There was a rally in the Rotunda this afternoon by hunters, anglers and outdoor enthusiasts to SUPPORT YOUR PUBLIC LANDS. Speakers talked about their various experiences in the outdoors and the importance of access to public lands. Whether it was hunting, fishing, or just enjoying the natural settings, they emphasized the importance of public lands to their lives and the necessity to pass these treasures on to our children and grandchildren.
A delegation from the Government of Kenya has been visiting the Minnesota State Capitol this week. They came to see how our government works. At a reception yesterday afternoon, I had the opportunity to ask some questions. One was an inquiry about what were they taking away from their visit here. One person said that we seem to be very organized. Another was impressed with all the rallies and protests in the Capitol. I also learned their Parliament membership term in parliament is five years long. Their next stop is Wisconsin.
April 2 was Autism Awareness Day and the lights on the Eagan Tower were shining blue in observance.
This was due primarily to the persistence of a very determined high school student, Emily. I recall how disappointed she was when the City of Eagan refused her first request. Since that time, the City has altered the policy and the blue lights shined brightly on this Autism Awareness Day.
In addition, Emily also arranged a celebration of the occasion at the shelter by the Eagan Community Center. There were blue lanterns, blue cupcakes that she baked, blueberries, and glow necklaces. An event to remember.
Autism impacts so many people and we need to be addressing it on a much larger level than we are doing currently. The earlier it is addressed the better the outcome.
We heard testimony tonight on House File 3375 in our Government Operations and Election Policy Committee. This legislation will create a Task Force on Missing and Murdered Indigenous Women. The testimony from all the women made very clear how prevalent assault, murder, and kidnapping is in their communities. It was very moving.
One of the charges for the Task Force will be to examine and report on the systemic causes behind violence that indigenous women and girls experience, including patterns and underlying factors that explain why higher levels of violence occur against indigenous women and girls, including underlying historical, social, economic institutional, and cultural factors which may contribute to the violence. The women look to the Task Force as a step in the right direction to end the history of violence.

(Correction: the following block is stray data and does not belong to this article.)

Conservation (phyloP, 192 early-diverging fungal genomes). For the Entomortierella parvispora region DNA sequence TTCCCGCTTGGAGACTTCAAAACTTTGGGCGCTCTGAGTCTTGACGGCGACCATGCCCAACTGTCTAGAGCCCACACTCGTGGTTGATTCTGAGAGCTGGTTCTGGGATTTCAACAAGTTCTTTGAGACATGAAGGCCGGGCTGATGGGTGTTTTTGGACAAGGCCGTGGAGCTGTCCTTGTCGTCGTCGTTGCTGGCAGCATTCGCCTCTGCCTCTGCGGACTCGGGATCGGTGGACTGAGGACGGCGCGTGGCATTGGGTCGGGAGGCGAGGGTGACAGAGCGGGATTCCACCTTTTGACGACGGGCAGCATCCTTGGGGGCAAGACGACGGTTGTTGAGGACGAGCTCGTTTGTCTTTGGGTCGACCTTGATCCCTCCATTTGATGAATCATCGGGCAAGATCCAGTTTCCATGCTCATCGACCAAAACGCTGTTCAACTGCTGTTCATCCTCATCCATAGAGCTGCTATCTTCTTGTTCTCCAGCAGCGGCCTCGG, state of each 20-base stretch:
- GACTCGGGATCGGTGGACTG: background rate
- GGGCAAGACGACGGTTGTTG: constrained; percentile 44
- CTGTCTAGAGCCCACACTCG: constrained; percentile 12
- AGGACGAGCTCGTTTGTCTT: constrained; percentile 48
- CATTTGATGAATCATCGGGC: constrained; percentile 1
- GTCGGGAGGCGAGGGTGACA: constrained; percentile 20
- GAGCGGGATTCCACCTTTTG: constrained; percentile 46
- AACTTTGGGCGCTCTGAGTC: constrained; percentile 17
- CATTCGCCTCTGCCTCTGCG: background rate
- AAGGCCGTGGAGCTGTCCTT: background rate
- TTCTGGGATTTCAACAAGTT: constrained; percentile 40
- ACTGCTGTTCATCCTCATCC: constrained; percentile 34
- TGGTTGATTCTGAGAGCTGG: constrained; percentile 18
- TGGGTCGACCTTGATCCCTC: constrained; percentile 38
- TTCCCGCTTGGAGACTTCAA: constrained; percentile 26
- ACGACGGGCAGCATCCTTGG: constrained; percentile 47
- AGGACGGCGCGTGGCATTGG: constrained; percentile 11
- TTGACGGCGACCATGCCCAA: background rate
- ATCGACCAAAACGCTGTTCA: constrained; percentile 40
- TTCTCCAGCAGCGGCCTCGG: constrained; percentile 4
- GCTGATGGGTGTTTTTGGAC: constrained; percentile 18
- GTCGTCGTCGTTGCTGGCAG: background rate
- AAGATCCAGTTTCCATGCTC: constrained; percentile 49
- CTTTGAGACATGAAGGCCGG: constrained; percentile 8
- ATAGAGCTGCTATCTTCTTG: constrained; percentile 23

I have signed onto HF 3375.
The DFL Senate District 51 Convention was held on Saturday, March 10. Included in the day’s work was electing new party officers, delegates to the upcoming congressional district and state conventions, and voting on resolutions.
I am particularly grateful to be endorsed by the delegates from 51A to be the candidate for 51A in the 2018 election. It is an honor to have their confidence and support!
My appreciation to all who participated in this event. This is democracy in action.
There was a program on February 28 to recognize Rare Disease Day. We have a number of people with rare diseases in our district, so I found this event very interesting. The most recent case is a young woman who has a rare form of cancer. There are 30 people, worldwide, with this condition.
One of the speakers was from NORD, National Organization for Rare Disorders. See rare diseases.org for more information.
I will be signing on to House File 2574, a bill that creates a rare disease advisory council.
The Minnesota Humanities Center hosted an Open House at the Capitol this evening to highlight their exhibit on WHY TREATIES MATTER. The exhibit is on the third floor of the Capitol.
One thing that is brought out is that while the Dakota and Ojibwe people may have ceded land to the United States, they sometimes kept rights to minerals, timber and land use. These rights were not given, they were retained by sovereign nations. Even today, this concept is difficult for some to comprehend.
For more information, please refer to www.treatiesmatter.org
I want to thank everyone who participated in the Town Hall meeting that Sen. Jim Carlson and I hosted on Saturday, February 17. We are particularly grateful to the four government relations specialists/lobbyists who shared their experiences with us. They did a great job of explaining their jobs, the committee process, details on advocating for an organization, and challenges in getting legislation passed.
We had a a number of questions, so I think we all learned something.
I had the opportunity to tour the new Vikings practice facility in Eagan on Friday. It is scheduled to open at the beginning of March. The field that will be available for youth activities is also nearing completion. The complex will be an impressive addition to our community. The building definitely has a visible presence when you are driving by on 494.
On Wednesday, I attended the 2018 State of the City Address at the Ames Center. It began with a video that highlighted the 2017 events of the community.
Afterwards, Burnsville Mayor Elizabeth Kautz outlined the plans for the next 20 years. More housing, replacing infrastructure, transportation improvements, and adapting city buildings to meet the needs of the community, were some of the items she mentioned. She talked about maintaining some of the current business areas as well as working on areas that need changes, particularly some of the retail areas. Mayor Kautz was especially enthused about the development potential of land along the river. She painted a bright future for Burnsville and its residents.